"It profits me but little that a vigilant authority always protects the tranquillity of my pleasures and constantly averts all dangers from my path, without my care or concern, if this same authority is the absolute master of my liberty and my life."

--Alexis de Tocqueville, Democracy in America

Wednesday, October 12, 2011

The Solyndra Economy

The key to understanding the deeper import of the Solyndra scandal is to look past the specific facts in this instance to the larger pattern.   Solyndra is not an isolated incident where Obama and Biden and their minions in the Department of Energy pushed through a $500 million plus loan to a failing solar energy company that just happened to be owned and managed by heavy Democratic donors, largely in order to have a photo op for Obama's "green jobs" initiative.    Solyndra is just an example of the crony capitalism that has infected government at every level and, sadly, with every party.    To be sure, the nexus of green energy companies and a Democratic Presidency and a Democratic Senate and (until 2010) Congress and their large donors means that, in this sub-category of government-business corruption, the biggest stains will be on the Democrats.   But, I'm afraid to say, this is just as likely the way business is done in Rick Perry's Texas or Scott Walker's Wisconsin.   When government has the power to direct public funds to specific companies -- to try to choose winners and losers in the economy -- corruption, understood as padding the wallets of your friends, including the lawyers and consultants and lobbyists who set up the deals, is inevitable.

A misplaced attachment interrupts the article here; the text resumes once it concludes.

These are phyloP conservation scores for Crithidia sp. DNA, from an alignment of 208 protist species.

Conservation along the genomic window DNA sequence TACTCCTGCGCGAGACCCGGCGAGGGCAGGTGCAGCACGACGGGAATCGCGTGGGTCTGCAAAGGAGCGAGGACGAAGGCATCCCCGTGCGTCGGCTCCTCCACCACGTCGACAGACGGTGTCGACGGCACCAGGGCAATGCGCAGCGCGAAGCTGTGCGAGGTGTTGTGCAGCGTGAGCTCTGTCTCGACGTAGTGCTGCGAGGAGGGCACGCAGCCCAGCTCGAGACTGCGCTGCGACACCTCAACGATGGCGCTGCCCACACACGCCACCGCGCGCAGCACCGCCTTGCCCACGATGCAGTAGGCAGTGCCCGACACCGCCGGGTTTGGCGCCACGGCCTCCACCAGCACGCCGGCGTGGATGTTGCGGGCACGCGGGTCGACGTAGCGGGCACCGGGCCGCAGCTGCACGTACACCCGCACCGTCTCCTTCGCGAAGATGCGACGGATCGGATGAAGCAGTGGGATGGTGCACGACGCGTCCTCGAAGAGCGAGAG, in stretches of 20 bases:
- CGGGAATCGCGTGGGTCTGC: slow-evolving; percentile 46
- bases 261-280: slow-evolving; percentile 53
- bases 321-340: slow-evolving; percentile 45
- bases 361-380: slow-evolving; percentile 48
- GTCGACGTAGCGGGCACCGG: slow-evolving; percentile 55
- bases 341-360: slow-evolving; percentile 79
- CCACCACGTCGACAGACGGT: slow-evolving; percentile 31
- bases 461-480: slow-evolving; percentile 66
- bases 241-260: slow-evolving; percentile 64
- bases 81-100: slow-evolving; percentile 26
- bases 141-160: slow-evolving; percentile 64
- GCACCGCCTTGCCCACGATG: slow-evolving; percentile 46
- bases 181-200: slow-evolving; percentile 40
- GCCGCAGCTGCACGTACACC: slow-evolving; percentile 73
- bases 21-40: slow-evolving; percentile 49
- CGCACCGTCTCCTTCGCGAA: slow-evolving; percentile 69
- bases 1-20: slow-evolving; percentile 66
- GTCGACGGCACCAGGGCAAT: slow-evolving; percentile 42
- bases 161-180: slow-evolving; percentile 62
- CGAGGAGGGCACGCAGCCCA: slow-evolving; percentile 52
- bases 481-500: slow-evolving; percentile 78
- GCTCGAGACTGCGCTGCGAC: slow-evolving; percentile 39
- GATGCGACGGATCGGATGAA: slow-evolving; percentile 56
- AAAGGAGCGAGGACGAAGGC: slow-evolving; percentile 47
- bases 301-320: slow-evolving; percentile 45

Anyway, here's another story that has to do with a Democratic congressman, his son the lobbyist, and a California green energy company, SunPower.    The loan guaranteed in this case was for $1.2 billion, so it was more than twice the size of the Solyndra debacle.  

How did a failing California solar company, buffeted by short sellers and shareholder lawsuits, receive a $1.2 billion federal loan guarantee for a photovoltaic electricity ranch project—three weeks after it announced it was building new manufacturing plant in Mexicali, Mexico, to build the panels for the project.

The company, SunPower (SPWR-NASDAQ), now carries $820 million in debt, an amount $20 million greater than its market capitalization.  If SunPower was a bank, the feds would shut it down.  Instead, it received a lifeline twice the size of the money sent down the Solyndra drain.

Two men with insight into the process are SunPower rooter Rep. George R. Miller III, (D.-Calif.), the senior Democrat on the House Education and Workforce Committee and the co-chairman of the Democratic Steering and Policy Committee, and his SunPower lobbyist son, George Miller IV.

In other words, Solyndra is just the tip of the iceberg.

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